So, my colleagues and I welcome the leaders and academics of the Internet Institute for the Networked Society to the world of Internet studies. The social and economic implications of the Internet are raising many technical, policy, and governance issues, from inequalities to fake news and more. Quite seriously, the world needs your institute along with many others to help shape responses to these issues in ways that ensure that the Internet continues to play a positive role in society.
I along with others are only now learning about this development. I look forward to hearing more in due course, and welcome any comments or corrections to this information – but too great to hold back.
Dutton, W. H. (2013, 2014), The Oxford Handbook of Internet Studies. Oxford University Press.
These concerns are much discussed, but have not yet been thoroughly studied. What research does exist has typically been limited to a single platform, such Twitter or Facebook. Our study of search and politics in seven nations – which surveyed the United States, Britain, France, Germany, Italy, Poland and Spain in January 2017 – found these concerns to be overstated, if not wrong. In fact, many internet users trust search to help them find the best information, check other sources and discover new information in ways that can burst filter bubbles and open echo chambers.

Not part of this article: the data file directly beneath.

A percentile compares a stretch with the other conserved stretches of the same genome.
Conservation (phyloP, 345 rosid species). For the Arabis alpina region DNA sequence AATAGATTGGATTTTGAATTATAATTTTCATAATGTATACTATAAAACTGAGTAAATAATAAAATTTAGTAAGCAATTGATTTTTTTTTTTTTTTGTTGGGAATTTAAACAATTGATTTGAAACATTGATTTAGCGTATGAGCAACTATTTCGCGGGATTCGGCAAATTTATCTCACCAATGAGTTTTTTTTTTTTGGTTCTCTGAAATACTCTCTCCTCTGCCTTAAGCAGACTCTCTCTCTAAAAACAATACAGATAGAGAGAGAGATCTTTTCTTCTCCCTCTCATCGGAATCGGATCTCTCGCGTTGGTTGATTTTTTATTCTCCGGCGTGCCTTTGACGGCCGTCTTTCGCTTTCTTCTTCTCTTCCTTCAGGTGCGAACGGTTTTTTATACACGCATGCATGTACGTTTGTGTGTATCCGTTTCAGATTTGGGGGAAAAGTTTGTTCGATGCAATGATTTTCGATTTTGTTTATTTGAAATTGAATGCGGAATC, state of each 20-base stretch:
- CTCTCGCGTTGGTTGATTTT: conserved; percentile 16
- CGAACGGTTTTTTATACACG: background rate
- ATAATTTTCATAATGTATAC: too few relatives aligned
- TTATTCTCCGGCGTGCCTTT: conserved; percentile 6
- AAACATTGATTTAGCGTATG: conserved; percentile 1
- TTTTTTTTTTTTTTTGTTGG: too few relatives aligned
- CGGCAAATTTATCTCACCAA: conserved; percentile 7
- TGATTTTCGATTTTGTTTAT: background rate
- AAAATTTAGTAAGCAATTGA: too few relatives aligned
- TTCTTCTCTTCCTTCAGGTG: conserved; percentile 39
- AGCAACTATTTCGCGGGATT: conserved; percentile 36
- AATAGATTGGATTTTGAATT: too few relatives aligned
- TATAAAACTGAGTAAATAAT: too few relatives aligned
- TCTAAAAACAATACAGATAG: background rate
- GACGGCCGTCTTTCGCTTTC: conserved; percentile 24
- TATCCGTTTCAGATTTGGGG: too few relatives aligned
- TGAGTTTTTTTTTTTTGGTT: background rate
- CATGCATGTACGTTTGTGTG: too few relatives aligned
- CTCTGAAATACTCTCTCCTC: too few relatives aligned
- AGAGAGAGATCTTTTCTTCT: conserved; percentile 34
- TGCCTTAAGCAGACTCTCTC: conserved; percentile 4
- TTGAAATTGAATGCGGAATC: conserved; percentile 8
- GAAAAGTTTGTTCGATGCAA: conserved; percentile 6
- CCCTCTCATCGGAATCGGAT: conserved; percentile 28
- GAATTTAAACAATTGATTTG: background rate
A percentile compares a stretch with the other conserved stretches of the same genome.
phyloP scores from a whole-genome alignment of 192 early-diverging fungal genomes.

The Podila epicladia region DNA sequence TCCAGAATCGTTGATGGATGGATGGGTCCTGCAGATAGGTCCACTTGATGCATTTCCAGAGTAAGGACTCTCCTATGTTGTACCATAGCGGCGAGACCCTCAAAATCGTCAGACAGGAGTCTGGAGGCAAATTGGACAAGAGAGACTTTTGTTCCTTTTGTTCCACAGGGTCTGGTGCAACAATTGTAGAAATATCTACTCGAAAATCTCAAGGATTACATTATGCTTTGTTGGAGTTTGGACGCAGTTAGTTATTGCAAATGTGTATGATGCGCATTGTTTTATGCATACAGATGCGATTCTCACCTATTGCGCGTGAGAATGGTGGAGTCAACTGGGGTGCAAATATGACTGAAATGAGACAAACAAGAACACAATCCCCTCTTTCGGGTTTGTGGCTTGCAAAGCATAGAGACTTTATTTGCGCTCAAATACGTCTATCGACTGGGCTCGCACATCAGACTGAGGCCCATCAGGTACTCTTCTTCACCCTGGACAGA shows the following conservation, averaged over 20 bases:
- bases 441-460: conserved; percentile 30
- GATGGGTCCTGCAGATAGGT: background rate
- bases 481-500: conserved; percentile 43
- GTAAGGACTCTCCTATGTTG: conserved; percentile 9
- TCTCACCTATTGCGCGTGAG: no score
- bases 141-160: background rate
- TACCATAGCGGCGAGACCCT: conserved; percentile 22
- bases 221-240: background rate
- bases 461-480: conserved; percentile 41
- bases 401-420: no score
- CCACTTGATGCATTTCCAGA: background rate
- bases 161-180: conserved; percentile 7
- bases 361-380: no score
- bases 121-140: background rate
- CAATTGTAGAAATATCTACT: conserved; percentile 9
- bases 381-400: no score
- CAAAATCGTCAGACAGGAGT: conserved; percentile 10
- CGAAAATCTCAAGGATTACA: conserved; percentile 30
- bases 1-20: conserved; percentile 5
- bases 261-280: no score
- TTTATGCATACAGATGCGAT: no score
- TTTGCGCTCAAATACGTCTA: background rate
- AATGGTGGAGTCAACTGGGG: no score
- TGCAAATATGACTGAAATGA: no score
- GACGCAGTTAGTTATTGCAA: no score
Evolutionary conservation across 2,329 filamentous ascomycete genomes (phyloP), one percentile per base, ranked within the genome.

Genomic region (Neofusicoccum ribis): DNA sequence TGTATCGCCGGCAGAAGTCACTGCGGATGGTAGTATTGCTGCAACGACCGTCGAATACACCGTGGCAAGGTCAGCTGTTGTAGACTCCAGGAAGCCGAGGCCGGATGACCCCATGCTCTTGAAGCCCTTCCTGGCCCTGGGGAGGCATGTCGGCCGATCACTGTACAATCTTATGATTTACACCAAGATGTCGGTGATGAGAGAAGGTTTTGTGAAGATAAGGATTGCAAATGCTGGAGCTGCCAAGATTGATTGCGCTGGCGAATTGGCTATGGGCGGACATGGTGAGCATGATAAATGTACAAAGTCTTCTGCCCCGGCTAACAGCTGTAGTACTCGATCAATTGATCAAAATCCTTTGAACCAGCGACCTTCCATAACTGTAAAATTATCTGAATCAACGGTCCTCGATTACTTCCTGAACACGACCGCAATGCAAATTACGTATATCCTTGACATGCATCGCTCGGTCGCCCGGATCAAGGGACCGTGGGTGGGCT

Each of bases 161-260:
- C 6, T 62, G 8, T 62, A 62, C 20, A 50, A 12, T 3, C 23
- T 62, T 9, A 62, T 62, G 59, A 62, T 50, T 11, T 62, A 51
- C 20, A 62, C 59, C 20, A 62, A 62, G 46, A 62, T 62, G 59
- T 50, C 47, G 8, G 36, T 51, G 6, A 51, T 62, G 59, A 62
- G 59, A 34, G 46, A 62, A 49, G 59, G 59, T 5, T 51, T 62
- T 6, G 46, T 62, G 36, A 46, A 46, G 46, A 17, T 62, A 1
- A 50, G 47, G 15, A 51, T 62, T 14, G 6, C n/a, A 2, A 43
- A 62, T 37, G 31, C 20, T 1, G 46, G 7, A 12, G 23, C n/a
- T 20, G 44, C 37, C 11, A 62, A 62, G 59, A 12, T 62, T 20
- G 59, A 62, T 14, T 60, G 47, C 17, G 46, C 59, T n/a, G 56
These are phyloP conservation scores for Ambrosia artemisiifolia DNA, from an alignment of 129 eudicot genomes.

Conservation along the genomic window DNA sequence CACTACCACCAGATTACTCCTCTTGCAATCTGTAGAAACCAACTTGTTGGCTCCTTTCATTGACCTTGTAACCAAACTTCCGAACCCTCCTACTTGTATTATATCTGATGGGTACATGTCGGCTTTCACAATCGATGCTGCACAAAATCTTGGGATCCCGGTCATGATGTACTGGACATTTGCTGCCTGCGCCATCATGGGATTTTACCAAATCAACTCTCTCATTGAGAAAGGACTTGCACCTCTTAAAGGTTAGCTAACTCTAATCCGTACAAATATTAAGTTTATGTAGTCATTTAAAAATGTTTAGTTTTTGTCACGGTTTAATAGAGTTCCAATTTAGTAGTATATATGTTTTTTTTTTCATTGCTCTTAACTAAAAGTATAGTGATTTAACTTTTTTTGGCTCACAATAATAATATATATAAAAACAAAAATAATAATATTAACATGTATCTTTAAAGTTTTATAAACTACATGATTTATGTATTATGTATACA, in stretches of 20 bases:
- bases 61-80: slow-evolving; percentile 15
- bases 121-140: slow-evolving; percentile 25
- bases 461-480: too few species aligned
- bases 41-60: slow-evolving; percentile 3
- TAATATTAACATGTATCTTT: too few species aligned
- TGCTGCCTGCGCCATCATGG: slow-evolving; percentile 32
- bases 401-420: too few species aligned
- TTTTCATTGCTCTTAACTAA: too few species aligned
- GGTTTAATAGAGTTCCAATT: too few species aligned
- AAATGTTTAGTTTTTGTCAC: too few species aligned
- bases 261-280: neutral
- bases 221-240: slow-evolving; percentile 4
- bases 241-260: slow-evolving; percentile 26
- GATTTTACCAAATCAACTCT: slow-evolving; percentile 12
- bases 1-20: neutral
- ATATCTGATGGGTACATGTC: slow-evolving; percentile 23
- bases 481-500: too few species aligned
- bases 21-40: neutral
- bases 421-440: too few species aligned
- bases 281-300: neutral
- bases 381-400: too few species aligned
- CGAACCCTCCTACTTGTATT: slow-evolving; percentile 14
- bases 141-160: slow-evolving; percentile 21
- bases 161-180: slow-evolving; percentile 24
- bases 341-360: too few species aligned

We found that the fears surrounding search algorithms and social media are not irrelevant – there are problems for some users some of the time. However, they are exaggerated, creating unwarranted fears that could lead to inappropriate responses by users, regulators and policymakers.
The importance of searching
The survey findings demonstrate the importance of search results over other ways to get information. When people are looking for information, they very often search the internet. Nearly two-thirds of users across our seven nations said they use a search engine to look for news online at least once a day. They view search results as equally accurate and reliable as other key sources, like television news.
In line with that general finding, a search engine is the first place internet users go online for information about politics. Moreover, those internet users who are very interested in politics, and who participate in political activities online, are the most likely to use a search engine like Bing or Google to find information online about politics.